Introduction: Dural tear causing a cerebrospinal fluid (CSF) leak is a well-known risk of lumbar spinal procedures. The incidence of a CSF leak is higher in cases involving repeated operations and when the surgeon is less experienced; however, the overall outcome of the patient would not be adversely affected by the presence of a dural tear.
Methods: A prospective evaluation was performed for all patients undergoing elective lumbar spine surgery between July 2007 and March 2009.
Inclusion criteria to enter the study were a diagnosis of symptomatic, posterior lumbar disc herniation (LDH) made by spine specialists (orthopaedic and neurosurgeons) in patients aged 18–65 years with pain and/or neurological signs in concordant distribution lasting at least over 6 weeks of appropriate conservative treatment consisting of systemic drugs for pain relief and/or epidural steroid administration. The purpose of the present study was to elucidate incidence, risk factors, and effect on outcome of an incidental dural lesion in lumbar disc herniation surgery.
Results: In 1116 spinal procedures, 92 dural tears noted intraoperatively were repaired during the procedure by using the fat graft techniques described previously. There were 6 cases of postoperative CSF leak that was readily controlled by placement of additional skin sutures. 1116 patients were prospectively entered in the study, of whom 567 were male (47.2%) and 549 were female (49.3%), with a mean age of 43.2 years (range 22–65 years). In 4 cases pseudomeningocele occurred as a complication of extradural surgery.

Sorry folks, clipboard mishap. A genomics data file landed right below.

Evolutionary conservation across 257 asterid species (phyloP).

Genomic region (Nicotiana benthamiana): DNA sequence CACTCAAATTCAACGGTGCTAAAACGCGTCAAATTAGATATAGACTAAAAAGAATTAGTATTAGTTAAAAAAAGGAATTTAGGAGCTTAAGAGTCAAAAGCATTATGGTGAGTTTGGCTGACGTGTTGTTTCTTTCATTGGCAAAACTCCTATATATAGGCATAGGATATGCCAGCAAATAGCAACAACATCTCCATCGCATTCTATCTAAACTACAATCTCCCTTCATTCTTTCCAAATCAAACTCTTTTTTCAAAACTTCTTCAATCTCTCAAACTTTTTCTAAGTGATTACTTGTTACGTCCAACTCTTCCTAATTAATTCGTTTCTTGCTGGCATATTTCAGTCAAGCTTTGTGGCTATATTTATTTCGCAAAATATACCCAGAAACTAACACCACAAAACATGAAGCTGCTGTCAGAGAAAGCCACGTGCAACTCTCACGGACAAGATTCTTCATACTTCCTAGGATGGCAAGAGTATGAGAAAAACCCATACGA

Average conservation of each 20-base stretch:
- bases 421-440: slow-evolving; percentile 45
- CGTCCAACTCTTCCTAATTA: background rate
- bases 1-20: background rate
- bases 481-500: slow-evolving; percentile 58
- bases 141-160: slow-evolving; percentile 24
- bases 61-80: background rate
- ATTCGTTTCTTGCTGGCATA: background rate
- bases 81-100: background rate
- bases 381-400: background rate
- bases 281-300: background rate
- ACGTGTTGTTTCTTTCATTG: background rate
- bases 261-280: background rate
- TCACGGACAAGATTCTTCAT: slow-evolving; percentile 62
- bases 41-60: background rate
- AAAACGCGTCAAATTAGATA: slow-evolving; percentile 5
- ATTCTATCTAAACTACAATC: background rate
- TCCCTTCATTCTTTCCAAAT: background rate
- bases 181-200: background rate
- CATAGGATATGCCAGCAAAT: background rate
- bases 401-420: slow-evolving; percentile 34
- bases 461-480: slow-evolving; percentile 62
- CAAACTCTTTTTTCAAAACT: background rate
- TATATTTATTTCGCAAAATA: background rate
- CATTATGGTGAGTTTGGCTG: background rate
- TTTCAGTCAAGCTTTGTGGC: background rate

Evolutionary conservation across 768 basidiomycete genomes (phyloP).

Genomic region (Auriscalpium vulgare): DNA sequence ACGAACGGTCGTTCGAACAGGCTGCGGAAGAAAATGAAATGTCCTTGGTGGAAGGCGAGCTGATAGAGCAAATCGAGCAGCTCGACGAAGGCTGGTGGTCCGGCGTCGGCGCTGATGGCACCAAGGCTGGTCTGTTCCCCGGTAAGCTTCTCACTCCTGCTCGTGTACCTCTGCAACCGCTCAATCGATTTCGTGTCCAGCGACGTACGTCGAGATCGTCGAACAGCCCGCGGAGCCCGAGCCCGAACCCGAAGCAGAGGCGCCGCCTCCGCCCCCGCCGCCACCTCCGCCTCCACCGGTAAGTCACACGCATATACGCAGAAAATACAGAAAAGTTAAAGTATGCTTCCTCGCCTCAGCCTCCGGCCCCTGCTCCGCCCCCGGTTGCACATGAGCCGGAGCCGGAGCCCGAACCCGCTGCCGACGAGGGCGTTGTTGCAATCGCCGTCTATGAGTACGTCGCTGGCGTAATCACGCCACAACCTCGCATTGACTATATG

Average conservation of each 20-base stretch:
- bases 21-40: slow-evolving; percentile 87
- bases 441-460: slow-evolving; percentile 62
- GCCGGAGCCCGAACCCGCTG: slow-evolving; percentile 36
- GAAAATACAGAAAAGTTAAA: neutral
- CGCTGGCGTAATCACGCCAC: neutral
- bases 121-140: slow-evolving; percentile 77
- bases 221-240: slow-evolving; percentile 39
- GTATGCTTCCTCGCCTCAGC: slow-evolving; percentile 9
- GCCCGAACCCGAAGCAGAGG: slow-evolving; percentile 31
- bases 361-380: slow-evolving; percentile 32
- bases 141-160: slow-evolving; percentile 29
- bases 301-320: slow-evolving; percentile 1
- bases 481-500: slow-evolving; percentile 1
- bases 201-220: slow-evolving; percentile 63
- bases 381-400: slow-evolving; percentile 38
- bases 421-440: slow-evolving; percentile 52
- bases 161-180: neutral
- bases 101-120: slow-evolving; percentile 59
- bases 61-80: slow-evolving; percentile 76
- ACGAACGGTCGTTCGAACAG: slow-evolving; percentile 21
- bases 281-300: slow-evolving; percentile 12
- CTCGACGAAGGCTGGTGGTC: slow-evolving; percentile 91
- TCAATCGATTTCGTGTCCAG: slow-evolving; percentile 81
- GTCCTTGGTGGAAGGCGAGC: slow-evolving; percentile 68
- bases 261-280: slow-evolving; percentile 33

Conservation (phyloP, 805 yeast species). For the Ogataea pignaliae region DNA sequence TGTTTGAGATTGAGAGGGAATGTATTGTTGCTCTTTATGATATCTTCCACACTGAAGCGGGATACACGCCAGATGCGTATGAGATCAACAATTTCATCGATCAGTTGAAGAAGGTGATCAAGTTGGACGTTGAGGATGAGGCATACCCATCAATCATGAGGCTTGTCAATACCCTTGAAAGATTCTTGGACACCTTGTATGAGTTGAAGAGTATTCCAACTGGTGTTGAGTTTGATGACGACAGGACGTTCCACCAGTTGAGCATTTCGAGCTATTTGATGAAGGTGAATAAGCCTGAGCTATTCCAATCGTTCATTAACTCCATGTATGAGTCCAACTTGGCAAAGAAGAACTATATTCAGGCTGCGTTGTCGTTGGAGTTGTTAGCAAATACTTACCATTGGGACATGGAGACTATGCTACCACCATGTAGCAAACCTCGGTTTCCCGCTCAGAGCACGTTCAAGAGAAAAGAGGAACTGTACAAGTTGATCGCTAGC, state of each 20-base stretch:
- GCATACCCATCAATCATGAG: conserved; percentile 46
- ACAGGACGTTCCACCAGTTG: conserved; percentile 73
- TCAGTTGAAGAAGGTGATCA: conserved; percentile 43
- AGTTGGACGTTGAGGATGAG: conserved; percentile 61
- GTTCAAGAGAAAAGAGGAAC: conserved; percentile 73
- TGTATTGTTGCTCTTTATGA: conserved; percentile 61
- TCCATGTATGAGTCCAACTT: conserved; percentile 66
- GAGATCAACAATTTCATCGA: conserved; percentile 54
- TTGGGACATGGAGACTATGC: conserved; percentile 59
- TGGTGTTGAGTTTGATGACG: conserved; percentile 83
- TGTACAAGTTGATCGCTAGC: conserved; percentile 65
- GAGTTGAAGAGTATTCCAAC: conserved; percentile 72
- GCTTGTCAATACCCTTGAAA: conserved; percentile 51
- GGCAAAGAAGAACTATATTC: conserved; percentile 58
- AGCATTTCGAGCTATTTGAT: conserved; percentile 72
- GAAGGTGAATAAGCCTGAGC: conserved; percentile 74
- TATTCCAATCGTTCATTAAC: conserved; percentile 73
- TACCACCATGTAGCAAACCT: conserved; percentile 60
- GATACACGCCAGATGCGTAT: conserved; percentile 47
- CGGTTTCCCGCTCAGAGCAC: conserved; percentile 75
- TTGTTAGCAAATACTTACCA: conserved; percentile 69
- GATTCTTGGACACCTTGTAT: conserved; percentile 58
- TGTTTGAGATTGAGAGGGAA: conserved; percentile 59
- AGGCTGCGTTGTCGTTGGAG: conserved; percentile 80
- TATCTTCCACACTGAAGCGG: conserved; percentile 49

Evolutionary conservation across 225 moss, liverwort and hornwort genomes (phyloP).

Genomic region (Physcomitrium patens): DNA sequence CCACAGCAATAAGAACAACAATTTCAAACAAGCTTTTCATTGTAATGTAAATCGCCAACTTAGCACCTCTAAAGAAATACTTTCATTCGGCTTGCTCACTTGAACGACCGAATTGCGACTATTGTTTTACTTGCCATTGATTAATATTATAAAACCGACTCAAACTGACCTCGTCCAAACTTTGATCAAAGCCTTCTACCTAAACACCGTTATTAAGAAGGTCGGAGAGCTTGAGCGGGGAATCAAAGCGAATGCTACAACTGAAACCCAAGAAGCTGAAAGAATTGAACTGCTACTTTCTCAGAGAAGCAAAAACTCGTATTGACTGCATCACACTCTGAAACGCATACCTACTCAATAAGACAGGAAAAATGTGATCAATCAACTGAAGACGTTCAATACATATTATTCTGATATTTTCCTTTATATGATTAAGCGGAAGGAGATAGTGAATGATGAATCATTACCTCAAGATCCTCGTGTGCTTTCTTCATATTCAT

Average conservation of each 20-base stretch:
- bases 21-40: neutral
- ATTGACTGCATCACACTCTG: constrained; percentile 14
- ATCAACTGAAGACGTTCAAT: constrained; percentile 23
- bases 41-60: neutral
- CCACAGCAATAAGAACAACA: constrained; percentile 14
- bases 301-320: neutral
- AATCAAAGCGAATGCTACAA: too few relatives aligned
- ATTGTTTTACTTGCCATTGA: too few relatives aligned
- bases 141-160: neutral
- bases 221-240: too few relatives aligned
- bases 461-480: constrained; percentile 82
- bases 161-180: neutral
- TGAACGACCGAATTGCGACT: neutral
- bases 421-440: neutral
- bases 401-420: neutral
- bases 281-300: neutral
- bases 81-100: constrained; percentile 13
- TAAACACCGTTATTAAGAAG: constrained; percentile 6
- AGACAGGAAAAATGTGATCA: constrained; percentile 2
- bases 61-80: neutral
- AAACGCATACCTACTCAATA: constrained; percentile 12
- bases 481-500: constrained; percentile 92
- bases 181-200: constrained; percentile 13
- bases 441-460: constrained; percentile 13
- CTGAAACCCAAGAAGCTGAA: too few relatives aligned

Conclusions: This prospective study has showed an incidence rate of 8.24% concerning dural lesion in lumbar disc herniation surgery. In patients with previous operations, the risk is doubled. Patients with previous surgery have more back pain prior to surgery and a lower quality of life. A conclusion that can be drawn from this study is that a dural lesion is a technical problem which should be solved during surgery and, if so, it bears no negative implications on the 1 year postoperative outcome.
Patient Care: A conclusion that can be drawn from this study is that a dural lesion is a technical problem which should be solved during surgery and, if so, it bears no negative implications on the 1 year postoperative outcome. The advanced age of the patient, level of the surgeon’s training and the history of surgery was factors affecting this incidence. Pseudomeningoceles and CSF fistulas are rare complications that are usually caused iatrogenically following lumbar surgery. Although these entities are frequently asymptomatic, they can be associated with a range of signs and symptoms including headaches, infection, back pain, radiculopathy, and myelopathy. Magnetic resonance imaging is the neurodiagnostic modality of choice.
Learning Objectives: In patients with previous operations, the risk is doubled. Patients with previous surgery have more back pain prior to surgery and a lower quality of life.
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